Some advice I picked up from Elizabeth Gilbert’s book Big Magic, is just what I need to be concentrating on right now. Perhaps it will help you too. The advice is this, if you want to live a creative life, you need to follow your curiosity. I love doing this. It’s something I learned from my dad. He would watch something on television, or get an idea from something he read and then he’d follow the thread to learn more about the subject. His curiosity knew no bounds. Often when we were taking family trips, he’d look for fun detours so we could learn something new and interesting. I loved those side trips.

My recent descent into restlessness just points out the fact that I’ve let myself get into a rut. It’s time to shake up my life and try some new activities. Which is why I’ll go back to writing the fantasy story I began this summer about a girl and a dragon. To that end I’ve been reading lots of young adult fiction, fantasy and medieval historical books. Though I love reading these types of stories, I’ve never tried to write one before. These books have given me an education about how to turn a known genre on it’s head and make it new and exciting. That’s what I’d like to do. It’s a fun challenge. But just recently I tripped myself up when I made the decision to read a mystery. While I love a good mystery, reading one now doesn’t help my process of writing a fantasy story, which is why I’ll go back to learning as much as I can from the genre I’m now working on.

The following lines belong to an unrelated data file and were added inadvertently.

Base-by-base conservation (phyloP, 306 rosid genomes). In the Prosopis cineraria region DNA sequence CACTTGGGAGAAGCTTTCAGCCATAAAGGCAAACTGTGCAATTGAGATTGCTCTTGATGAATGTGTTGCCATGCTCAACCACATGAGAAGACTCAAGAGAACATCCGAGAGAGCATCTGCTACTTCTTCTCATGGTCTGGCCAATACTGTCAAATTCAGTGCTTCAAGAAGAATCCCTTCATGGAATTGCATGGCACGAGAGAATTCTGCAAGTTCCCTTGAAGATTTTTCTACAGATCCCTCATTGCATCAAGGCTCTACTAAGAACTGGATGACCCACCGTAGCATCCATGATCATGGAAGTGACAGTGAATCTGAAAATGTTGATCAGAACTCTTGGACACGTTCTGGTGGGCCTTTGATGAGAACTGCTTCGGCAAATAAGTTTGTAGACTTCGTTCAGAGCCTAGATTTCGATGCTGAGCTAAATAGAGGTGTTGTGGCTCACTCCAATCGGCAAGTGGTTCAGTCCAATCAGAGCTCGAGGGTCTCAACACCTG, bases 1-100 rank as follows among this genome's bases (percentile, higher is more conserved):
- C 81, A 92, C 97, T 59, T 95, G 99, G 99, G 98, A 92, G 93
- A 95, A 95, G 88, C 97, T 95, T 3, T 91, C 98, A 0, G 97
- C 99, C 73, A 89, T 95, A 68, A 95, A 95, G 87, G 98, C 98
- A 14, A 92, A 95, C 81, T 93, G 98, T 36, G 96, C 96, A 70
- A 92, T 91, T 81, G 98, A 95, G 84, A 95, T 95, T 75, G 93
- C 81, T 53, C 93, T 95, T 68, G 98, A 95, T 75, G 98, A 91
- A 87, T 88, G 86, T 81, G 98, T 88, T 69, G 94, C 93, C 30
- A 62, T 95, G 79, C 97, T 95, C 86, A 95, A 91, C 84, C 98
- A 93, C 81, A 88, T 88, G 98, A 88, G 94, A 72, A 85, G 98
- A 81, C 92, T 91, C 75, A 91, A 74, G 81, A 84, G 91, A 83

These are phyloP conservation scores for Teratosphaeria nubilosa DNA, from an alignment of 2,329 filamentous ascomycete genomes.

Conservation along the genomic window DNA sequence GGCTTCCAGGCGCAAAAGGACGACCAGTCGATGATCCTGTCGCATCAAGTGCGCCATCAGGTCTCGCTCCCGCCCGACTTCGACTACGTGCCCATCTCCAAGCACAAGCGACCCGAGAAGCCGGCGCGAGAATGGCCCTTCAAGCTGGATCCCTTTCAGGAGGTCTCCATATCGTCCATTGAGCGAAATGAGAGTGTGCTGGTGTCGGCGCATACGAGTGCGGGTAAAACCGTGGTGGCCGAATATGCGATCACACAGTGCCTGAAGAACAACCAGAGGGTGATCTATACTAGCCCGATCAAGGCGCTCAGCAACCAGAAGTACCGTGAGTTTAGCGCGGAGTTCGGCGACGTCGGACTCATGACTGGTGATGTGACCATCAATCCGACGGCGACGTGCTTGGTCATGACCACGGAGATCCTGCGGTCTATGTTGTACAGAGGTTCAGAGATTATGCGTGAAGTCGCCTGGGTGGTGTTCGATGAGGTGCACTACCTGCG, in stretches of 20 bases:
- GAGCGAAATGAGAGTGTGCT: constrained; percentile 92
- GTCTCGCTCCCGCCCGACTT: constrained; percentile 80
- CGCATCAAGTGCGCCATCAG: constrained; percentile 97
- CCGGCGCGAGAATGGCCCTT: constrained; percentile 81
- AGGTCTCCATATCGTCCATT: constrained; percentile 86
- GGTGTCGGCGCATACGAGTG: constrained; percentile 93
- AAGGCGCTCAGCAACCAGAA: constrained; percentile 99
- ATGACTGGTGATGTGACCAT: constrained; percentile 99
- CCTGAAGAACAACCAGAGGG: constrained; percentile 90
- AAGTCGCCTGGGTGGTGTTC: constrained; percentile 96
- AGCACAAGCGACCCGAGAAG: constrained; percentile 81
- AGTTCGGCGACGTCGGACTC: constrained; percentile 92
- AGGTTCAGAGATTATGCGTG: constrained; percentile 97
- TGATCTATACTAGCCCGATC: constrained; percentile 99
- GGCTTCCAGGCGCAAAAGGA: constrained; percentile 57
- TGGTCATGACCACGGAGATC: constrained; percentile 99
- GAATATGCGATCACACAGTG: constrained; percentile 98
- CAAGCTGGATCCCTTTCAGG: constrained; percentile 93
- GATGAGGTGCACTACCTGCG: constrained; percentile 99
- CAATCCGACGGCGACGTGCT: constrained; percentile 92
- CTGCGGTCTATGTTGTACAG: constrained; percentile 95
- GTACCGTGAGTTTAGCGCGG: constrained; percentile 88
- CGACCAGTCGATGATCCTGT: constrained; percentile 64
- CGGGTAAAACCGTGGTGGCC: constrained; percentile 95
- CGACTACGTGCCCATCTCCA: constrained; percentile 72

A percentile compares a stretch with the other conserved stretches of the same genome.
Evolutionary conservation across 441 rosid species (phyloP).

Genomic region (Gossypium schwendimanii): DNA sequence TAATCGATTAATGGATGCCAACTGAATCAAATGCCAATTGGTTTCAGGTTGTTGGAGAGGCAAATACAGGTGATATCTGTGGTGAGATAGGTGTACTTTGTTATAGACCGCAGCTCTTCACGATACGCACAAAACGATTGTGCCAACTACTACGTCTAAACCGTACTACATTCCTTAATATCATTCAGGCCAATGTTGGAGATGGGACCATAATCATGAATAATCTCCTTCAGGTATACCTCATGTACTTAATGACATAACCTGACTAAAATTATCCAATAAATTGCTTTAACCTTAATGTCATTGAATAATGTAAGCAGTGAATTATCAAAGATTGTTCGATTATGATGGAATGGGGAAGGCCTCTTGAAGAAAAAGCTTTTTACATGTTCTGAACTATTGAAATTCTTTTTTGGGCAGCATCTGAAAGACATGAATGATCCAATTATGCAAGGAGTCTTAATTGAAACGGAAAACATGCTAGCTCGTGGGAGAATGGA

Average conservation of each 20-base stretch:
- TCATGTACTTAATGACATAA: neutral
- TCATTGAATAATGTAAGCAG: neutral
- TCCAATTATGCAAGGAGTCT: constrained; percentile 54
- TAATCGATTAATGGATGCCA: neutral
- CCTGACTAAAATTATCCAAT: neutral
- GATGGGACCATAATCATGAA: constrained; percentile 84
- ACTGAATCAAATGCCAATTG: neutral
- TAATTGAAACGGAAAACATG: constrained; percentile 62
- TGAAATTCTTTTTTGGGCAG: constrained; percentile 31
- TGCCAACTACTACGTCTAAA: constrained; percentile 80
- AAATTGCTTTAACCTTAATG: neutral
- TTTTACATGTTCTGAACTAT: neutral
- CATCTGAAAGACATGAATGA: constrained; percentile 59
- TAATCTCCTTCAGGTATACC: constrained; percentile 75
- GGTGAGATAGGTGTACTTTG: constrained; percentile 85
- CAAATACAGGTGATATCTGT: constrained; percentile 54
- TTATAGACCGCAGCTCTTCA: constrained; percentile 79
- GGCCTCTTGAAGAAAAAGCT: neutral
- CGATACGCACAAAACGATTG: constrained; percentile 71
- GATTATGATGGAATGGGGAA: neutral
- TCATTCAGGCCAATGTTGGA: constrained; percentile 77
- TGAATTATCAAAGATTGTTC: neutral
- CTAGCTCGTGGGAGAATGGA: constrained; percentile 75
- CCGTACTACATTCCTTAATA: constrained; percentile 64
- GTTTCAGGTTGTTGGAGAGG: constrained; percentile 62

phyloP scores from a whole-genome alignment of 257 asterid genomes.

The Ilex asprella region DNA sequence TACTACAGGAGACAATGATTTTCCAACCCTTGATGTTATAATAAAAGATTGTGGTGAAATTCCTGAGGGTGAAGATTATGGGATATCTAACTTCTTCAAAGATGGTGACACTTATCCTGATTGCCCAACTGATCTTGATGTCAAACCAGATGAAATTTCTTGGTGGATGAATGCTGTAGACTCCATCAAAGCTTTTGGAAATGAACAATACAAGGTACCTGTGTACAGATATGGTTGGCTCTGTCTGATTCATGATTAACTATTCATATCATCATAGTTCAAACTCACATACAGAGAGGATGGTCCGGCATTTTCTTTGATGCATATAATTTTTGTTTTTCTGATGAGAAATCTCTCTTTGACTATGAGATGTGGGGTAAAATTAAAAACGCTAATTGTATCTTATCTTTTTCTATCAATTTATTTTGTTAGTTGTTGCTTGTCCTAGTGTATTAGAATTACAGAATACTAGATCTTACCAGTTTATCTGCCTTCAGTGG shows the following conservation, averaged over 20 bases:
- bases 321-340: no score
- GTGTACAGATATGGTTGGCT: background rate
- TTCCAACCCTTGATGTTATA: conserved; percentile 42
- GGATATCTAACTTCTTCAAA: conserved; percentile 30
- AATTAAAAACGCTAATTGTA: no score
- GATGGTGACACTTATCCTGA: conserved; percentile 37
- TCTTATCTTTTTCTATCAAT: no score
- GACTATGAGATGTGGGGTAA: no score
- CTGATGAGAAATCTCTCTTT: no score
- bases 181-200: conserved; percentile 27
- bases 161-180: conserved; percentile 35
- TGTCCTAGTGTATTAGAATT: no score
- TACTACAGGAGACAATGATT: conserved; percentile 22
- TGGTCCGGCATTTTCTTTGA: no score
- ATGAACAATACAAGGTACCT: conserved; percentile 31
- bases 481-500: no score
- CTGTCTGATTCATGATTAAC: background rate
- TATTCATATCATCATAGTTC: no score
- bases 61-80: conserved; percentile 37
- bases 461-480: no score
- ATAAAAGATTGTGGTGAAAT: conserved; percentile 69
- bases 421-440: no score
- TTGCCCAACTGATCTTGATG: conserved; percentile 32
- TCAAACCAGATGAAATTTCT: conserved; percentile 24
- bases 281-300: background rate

As the summer is winding down and we’re getting back into fall and winter routines, I will look for other interesting opportunities and activities to help feed my creativity. I hope you’ll join me in trying something new. Who knows where our curiosity will lead us.

Thanks for following. I hope you share this with your friends and family.

Lucinda Sage-Midgorden © 2016

Lessons from the Heat Pump Saga

Human Brain Thinking

Human Brain Thinking

“Everyone is handed adversity in life. No one’s journey is easy. It’s how they handle it that makes people unique.” ~ Kevin Conroy

“Knowing your own darkness is the best method for dealing with the darkness of other people.” ~ Carl Jung

“The more you do stuff, the better you get at dealing with how you still fail at it a lot of the time.” ~ John Mulaney

It’s most likely happened to you, those times when the refrigerator or stove gives out just when a house full of people are coming for dinner, or your car breaks down on a trip. Even though they are small annoyances, they drive us batty. We recently had just such a small, and expensive annoyance. Our heat pump, which is both our heating and cooling system, blew the motor two weeks ago. Admittedly it is old for a machine. We had some minor repair done to it during the winter, signed up for the maintenance program and took a sigh of relief. But the company never called to do the spring maintenance and didn’t returned our phone call to ask when they would come. Then the motor blew on the unit. Fortunately the issue with the old company was resolved, but that meant starting over again with a new company.

I won’t relate the whole boring story. Let’s just say that after four repair visits and more money spent than we wanted, I learned something important. It’s how we handle the little annoying events in our lives that help us identify areas in our thinking and feeling that can be improved.

I’m not proud to say, sometimes when tiresome little things happen, I get upset. And being an observer of human nature, I wonder why I let those little things get to me. I’ve been thinking about that a great deal these last two weeks.

Like the quote by Carl Jung above suggests, I’ve spent a lifetime examining my dark side and it’s only been in the last few years that I’ve felt less haunted. Most of the time now, I’m happy. So why let something so small get to me. It may have to do with the fact that for most of the summer, I’ve been doing some reprograming of my thought and emotional patterns.